I am swift approaching the age of 60. I was born in the middle of the last century..a baby boomer like so many others conceived in the aftermath and the promise of peace following the Second World War. Of course, there has been relatively little peace per se since then. We live in a rapidly changing world that many of us find so hard to keep up with or to understand. It was this thinking that started me to reflect..what IF I was born in 1900?
I would have been born when there was barely 8,000 cars and 144 miles of paved road in America. Radio was in it's infancy. The Boer war was still going on in South Africa. By the time I was 5 the Japanese & Russians had a scuffle. I would haved turned 6 when a terrible earthquake devastated San Francisco and the Titanic went down as I approached my teens. As a teenager I followed the carnage in far-off Flanders as the First World War raged. I would probably have lost an uncle..a brother..or a father at this time. I would also witness the Russian Revolution!
As a young man I would have watched prohibition make rum-runners rich and gangsters greedy in Chicago and elsewhere. I would have laughed with Chaplin and the Keystone Kops in the silent movie theatres. I would stop laughing when the world sunk into a depression and may have lost my job..or farm..or family. I may have ridden the rails with millions of desperate men. Perhaps I paid a nickel to watch Al Jolsen sing on the screen!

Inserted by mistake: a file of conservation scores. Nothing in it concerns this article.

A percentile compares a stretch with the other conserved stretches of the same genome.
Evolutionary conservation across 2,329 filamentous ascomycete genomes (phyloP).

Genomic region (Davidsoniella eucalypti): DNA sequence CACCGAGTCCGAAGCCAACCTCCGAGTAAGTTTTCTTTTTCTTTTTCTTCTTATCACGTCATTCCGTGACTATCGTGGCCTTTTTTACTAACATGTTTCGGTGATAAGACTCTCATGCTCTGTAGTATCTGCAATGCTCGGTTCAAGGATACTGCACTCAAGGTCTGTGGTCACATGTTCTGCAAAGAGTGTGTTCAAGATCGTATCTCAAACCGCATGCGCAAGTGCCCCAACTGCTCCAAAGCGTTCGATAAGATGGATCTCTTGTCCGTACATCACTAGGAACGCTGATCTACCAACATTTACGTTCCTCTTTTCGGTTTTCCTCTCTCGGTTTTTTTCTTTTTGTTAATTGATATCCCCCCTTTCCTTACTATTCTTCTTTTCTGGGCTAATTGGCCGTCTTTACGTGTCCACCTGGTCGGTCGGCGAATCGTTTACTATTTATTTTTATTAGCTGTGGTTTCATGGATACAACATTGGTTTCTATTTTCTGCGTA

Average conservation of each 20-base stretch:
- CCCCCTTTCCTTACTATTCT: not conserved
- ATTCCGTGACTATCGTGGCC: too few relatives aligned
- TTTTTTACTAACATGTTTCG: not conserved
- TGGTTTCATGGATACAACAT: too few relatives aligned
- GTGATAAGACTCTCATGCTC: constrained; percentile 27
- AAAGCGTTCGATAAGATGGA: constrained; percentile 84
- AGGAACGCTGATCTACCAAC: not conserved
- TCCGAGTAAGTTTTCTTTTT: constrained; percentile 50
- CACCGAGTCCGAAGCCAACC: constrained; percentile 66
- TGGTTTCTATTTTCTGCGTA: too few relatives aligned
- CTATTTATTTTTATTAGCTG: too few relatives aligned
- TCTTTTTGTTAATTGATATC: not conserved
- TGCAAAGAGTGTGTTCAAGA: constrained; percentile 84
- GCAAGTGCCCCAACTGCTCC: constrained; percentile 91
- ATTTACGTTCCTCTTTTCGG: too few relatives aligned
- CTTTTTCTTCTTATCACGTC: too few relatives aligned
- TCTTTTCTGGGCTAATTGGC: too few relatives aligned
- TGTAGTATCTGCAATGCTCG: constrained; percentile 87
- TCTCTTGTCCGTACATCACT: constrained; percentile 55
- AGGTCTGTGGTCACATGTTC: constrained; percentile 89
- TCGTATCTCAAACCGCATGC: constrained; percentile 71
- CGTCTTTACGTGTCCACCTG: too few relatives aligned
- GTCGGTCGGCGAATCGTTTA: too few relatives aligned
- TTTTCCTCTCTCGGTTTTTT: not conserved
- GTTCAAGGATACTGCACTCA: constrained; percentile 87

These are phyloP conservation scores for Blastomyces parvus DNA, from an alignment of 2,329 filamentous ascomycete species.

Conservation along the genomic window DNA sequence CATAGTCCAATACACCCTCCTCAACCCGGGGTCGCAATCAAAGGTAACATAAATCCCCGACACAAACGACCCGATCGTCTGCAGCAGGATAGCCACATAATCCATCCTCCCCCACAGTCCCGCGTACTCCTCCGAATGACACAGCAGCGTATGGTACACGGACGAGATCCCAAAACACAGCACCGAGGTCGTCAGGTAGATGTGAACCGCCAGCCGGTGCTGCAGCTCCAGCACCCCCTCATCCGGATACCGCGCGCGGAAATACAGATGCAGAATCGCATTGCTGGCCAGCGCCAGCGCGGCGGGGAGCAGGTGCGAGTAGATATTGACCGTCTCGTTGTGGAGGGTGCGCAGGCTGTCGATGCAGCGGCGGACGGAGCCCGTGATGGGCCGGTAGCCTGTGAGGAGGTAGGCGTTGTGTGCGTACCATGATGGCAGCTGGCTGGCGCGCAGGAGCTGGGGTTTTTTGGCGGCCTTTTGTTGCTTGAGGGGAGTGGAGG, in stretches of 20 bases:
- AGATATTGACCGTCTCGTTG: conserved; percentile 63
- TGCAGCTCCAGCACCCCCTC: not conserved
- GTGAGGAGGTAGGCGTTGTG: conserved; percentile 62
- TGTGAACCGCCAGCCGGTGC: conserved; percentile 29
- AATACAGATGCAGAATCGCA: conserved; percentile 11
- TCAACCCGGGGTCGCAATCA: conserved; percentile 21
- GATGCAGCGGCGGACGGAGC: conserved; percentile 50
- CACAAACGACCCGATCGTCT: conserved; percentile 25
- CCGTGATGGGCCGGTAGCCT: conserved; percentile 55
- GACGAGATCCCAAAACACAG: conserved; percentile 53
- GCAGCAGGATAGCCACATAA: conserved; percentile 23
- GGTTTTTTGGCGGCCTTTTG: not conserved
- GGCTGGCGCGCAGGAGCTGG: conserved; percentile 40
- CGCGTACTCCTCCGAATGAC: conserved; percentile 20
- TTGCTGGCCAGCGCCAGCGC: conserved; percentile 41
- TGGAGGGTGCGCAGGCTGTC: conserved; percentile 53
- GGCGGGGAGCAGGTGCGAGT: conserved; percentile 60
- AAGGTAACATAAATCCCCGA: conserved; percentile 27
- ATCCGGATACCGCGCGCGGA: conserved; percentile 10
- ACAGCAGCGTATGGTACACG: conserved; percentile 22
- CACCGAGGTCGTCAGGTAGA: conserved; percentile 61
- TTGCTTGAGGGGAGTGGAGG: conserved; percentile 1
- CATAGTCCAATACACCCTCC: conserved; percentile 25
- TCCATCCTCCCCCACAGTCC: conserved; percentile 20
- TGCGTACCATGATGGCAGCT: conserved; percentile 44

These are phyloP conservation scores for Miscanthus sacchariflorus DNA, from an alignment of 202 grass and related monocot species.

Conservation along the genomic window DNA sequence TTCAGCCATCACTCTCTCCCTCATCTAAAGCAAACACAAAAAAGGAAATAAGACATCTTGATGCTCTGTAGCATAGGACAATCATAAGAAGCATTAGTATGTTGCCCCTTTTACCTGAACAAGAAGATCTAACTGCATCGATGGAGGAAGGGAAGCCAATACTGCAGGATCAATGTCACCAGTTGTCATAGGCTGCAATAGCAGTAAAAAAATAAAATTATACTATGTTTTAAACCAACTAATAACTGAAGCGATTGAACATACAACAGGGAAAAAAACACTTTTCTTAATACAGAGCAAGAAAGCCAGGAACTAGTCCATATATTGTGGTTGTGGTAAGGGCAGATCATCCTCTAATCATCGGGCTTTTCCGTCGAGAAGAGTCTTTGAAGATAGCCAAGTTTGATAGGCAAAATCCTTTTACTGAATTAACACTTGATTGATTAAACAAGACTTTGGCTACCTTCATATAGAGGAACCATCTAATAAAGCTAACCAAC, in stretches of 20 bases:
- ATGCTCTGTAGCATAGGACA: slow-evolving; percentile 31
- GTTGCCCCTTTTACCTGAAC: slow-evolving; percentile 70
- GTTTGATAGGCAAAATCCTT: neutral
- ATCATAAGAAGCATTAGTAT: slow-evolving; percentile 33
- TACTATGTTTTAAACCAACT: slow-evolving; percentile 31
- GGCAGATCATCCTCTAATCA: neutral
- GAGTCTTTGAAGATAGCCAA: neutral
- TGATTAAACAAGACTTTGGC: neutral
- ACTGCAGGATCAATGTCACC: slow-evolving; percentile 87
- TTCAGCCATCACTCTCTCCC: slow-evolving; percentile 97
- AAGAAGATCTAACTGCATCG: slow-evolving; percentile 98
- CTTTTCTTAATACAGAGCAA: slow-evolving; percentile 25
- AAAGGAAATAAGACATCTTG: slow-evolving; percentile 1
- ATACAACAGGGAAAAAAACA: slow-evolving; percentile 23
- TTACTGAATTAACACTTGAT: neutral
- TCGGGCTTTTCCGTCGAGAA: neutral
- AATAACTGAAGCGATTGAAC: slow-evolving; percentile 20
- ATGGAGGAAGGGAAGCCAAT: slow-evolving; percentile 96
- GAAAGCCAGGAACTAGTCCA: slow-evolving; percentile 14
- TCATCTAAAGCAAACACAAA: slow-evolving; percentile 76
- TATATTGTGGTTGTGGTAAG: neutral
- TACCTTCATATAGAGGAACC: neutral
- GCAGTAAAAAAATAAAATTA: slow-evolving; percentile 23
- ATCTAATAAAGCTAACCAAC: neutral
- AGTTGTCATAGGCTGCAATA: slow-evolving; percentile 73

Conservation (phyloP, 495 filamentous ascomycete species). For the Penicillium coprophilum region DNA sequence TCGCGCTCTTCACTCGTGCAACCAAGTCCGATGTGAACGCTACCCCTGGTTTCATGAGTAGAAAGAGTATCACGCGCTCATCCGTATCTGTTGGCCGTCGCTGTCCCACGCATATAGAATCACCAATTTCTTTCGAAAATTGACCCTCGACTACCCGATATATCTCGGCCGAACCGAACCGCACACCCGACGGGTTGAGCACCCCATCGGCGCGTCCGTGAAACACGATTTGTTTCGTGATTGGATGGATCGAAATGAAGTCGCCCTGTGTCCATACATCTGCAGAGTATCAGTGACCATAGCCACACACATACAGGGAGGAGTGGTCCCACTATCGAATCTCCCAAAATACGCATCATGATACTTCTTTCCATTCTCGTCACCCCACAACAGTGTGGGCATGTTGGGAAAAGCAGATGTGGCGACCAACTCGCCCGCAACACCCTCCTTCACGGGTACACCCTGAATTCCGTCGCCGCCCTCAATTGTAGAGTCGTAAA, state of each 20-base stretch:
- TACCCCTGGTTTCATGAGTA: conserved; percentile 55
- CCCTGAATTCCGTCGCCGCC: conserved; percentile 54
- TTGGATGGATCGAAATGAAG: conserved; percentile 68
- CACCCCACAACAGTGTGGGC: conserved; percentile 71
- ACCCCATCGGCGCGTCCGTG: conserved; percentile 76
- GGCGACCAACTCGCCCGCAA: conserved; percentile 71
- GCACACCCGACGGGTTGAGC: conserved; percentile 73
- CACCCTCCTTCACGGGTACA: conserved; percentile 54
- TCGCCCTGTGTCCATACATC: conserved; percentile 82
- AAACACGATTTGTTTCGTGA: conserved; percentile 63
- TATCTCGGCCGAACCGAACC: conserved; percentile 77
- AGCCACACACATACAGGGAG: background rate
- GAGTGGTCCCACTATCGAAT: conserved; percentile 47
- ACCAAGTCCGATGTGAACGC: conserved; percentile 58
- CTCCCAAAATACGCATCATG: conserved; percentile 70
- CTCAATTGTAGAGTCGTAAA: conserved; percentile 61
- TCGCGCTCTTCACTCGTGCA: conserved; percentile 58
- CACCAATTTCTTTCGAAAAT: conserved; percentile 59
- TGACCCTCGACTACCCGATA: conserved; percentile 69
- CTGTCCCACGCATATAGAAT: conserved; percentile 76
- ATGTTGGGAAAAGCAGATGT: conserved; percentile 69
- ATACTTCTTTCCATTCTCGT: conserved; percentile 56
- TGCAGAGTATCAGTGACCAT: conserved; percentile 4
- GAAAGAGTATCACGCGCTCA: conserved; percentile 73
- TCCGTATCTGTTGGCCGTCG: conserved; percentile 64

When I approached 40 the world went to war again. From Poland to Pearl Harbour; from Treblinka to Tobruk another 50 million people died. If I made through this slaughter, I would have watched the Chinese Revolution take place...and the Korean Conflict would soon raise it's ugly head.
At this juncture the "other" ME was born and together the 1900 me (52 now!) would watch television come of age. JFK would soon promise a "man on the moon"..and then he would be shot. Sadly, and all to soon, MLK and RFK would follow. Men WOULD walk on the moon by 1969...but over 60,000 young Americans would die in Vietnam..along with a million Vietnamese. The fall of Saigon was soon followed with the killing fields of Cambodia and Pol Pot.
My 1900 me is still alive at this juncture and has witnessed all HIS history and now mine. Perhaps he makes it as far as the First Gulf War..and dies? A long and interesting life that saw many, many changes indeed. From horses pulling carts to computers; from steamships to dune buggies on the moon!
I am glad he did not witness ethnic cleansing in Bosnia..or the butchery in Rwanda. 9/11 would have broke his heart and Iraq and Afghanistan and tsunamis and Haiti and Japan today would have broke his spirit.
I hope it doesn't break ours!
(I've attached some George S. Patton poems to this article..as I feel his words and experiences sum up a lot of the 20th Century)